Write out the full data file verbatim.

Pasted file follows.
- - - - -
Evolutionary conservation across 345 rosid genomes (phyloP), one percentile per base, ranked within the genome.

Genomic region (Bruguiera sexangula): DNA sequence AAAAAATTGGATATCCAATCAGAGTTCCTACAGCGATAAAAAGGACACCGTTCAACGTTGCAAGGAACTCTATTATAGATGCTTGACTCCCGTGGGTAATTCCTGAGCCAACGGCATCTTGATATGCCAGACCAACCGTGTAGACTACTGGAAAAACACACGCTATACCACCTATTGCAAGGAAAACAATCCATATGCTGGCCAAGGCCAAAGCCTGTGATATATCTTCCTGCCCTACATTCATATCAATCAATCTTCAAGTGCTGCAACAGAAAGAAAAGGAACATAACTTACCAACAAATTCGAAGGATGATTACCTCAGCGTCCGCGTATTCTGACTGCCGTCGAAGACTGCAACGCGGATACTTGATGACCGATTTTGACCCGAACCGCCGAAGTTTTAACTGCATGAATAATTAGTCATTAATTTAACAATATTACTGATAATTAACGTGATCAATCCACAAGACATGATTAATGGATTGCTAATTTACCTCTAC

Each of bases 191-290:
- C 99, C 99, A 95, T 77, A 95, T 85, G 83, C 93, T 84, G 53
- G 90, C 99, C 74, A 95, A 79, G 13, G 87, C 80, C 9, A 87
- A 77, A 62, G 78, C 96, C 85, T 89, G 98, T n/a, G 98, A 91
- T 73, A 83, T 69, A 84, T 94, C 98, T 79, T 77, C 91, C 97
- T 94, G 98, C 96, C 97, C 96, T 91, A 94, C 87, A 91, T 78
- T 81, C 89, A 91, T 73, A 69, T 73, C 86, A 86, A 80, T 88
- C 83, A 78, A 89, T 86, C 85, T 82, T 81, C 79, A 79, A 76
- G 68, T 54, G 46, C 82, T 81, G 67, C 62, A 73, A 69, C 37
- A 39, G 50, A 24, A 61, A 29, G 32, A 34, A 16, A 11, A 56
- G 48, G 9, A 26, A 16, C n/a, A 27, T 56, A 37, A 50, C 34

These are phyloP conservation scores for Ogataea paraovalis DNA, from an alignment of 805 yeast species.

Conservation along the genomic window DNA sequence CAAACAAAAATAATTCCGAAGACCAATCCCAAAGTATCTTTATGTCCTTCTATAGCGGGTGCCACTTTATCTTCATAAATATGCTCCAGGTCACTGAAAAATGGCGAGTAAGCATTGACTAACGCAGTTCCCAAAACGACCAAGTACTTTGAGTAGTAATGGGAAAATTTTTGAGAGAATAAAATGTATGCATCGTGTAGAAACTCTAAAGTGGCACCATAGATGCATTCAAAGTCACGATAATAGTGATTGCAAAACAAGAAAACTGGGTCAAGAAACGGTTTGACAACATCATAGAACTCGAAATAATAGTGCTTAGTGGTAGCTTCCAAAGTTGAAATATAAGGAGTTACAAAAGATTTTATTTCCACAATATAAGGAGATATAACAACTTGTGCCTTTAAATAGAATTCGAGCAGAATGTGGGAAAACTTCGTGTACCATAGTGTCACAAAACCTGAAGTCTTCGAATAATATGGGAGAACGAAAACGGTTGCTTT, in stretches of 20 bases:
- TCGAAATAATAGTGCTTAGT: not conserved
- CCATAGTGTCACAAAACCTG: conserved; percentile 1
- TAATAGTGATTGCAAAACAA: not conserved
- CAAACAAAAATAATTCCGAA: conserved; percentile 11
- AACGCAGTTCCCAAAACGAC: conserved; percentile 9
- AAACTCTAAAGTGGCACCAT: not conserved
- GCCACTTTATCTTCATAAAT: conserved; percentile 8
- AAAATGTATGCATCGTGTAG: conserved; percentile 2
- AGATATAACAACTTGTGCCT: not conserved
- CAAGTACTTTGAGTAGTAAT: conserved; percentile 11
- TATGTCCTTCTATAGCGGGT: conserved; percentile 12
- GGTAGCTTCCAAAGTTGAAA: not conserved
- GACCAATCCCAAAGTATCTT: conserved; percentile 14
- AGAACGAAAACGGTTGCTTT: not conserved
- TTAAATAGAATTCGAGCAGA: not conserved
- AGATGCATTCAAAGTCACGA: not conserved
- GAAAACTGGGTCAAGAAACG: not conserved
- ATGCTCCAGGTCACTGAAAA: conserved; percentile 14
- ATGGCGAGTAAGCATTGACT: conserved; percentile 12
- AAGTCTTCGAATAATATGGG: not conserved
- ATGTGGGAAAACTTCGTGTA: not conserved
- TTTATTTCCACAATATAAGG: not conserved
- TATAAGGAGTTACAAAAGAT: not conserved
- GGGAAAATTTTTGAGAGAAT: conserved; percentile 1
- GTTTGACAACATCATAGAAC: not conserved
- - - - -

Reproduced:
Evolutionary conservation across 345 rosid genomes (phyloP), one percentile per base, ranked within the genome.

Genomic region (Bruguiera sexangula): DNA sequence AAAAAATTGGATATCCAATCAGAGTTCCTACAGCGATAAAAAGGACACCGTTCAACGTTGCAAGGAACTCTATTATAGATGCTTGACTCCCGTGGGTAATTCCTGAGCCAACGGCATCTTGATATGCCAGACCAACCGTGTAGACTACTGGAAAAACACACGCTATACCACCTATTGCAAGGAAAACAATCCATATGCTGGCCAAGGCCAAAGCCTGTGATATATCTTCCTGCCCTACATTCATATCAATCAATCTTCAAGTGCTGCAACAGAAAGAAAAGGAACATAACTTACCAACAAATTCGAAGGATGATTACCTCAGCGTCCGCGTATTCTGACTGCCGTCGAAGACTGCAACGCGGATACTTGATGACCGATTTTGACCCGAACCGCCGAAGTTTTAACTGCATGAATAATTAGTCATTAATTTAACAATATTACTGATAATTAACGTGATCAATCCACAAGACATGATTAATGGATTGCTAATTTACCTCTAC

Each of bases 191-290:
- C 99, C 99, A 95, T 77, A 95, T 85, G 83, C 93, T 84, G 53
- G 90, C 99, C 74, A 95, A 79, G 13, G 87, C 80, C 9, A 87
- A 77, A 62, G 78, C 96, C 85, T 89, G 98, T n/a, G 98, A 91
- T 73, A 83, T 69, A 84, T 94, C 98, T 79, T 77, C 91, C 97
- T 94, G 98, C 96, C 97, C 96, T 91, A 94, C 87, A 91, T 78
- T 81, C 89, A 91, T 73, A 69, T 73, C 86, A 86, A 80, T 88
- C 83, A 78, A 89, T 86, C 85, T 82, T 81, C 79, A 79, A 76
- G 68, T 54, G 46, C 82, T 81, G 67, C 62, A 73, A 69, C 37
- A 39, G 50, A 24, A 61, A 29, G 32, A 34, A 16, A 11, A 56
- G 48, G 9, A 26, A 16, C n/a, A 27, T 56, A 37, A 50, C 34

These are phyloP conservation scores for Ogataea paraovalis DNA, from an alignment of 805 yeast species.

Conservation along the genomic window DNA sequence CAAACAAAAATAATTCCGAAGACCAATCCCAAAGTATCTTTATGTCCTTCTATAGCGGGTGCCACTTTATCTTCATAAATATGCTCCAGGTCACTGAAAAATGGCGAGTAAGCATTGACTAACGCAGTTCCCAAAACGACCAAGTACTTTGAGTAGTAATGGGAAAATTTTTGAGAGAATAAAATGTATGCATCGTGTAGAAACTCTAAAGTGGCACCATAGATGCATTCAAAGTCACGATAATAGTGATTGCAAAACAAGAAAACTGGGTCAAGAAACGGTTTGACAACATCATAGAACTCGAAATAATAGTGCTTAGTGGTAGCTTCCAAAGTTGAAATATAAGGAGTTACAAAAGATTTTATTTCCACAATATAAGGAGATATAACAACTTGTGCCTTTAAATAGAATTCGAGCAGAATGTGGGAAAACTTCGTGTACCATAGTGTCACAAAACCTGAAGTCTTCGAATAATATGGGAGAACGAAAACGGTTGCTTT, in stretches of 20 bases:
- TCGAAATAATAGTGCTTAGT: not conserved
- CCATAGTGTCACAAAACCTG: conserved; percentile 1
- TAATAGTGATTGCAAAACAA: not conserved
- CAAACAAAAATAATTCCGAA: conserved; percentile 11
- AACGCAGTTCCCAAAACGAC: conserved; percentile 9
- AAACTCTAAAGTGGCACCAT: not conserved
- GCCACTTTATCTTCATAAAT: conserved; percentile 8
- AAAATGTATGCATCGTGTAG: conserved; percentile 2
- AGATATAACAACTTGTGCCT: not conserved
- CAAGTACTTTGAGTAGTAAT: conserved; percentile 11
- TATGTCCTTCTATAGCGGGT: conserved; percentile 12
- GGTAGCTTCCAAAGTTGAAA: not conserved
- GACCAATCCCAAAGTATCTT: conserved; percentile 14
- AGAACGAAAACGGTTGCTTT: not conserved
- TTAAATAGAATTCGAGCAGA: not conserved
- AGATGCATTCAAAGTCACGA: not conserved
- GAAAACTGGGTCAAGAAACG: not conserved
- ATGCTCCAGGTCACTGAAAA: conserved; percentile 14
- ATGGCGAGTAAGCATTGACT: conserved; percentile 12
- AAGTCTTCGAATAATATGGG: not conserved
- ATGTGGGAAAACTTCGTGTA: not conserved
- TTTATTTCCACAATATAAGG: not conserved
- TATAAGGAGTTACAAAAGAT: not conserved
- GGGAAAATTTTTGAGAGAAT: conserved; percentile 1
- GTTTGACAACATCATAGAAC: not conserved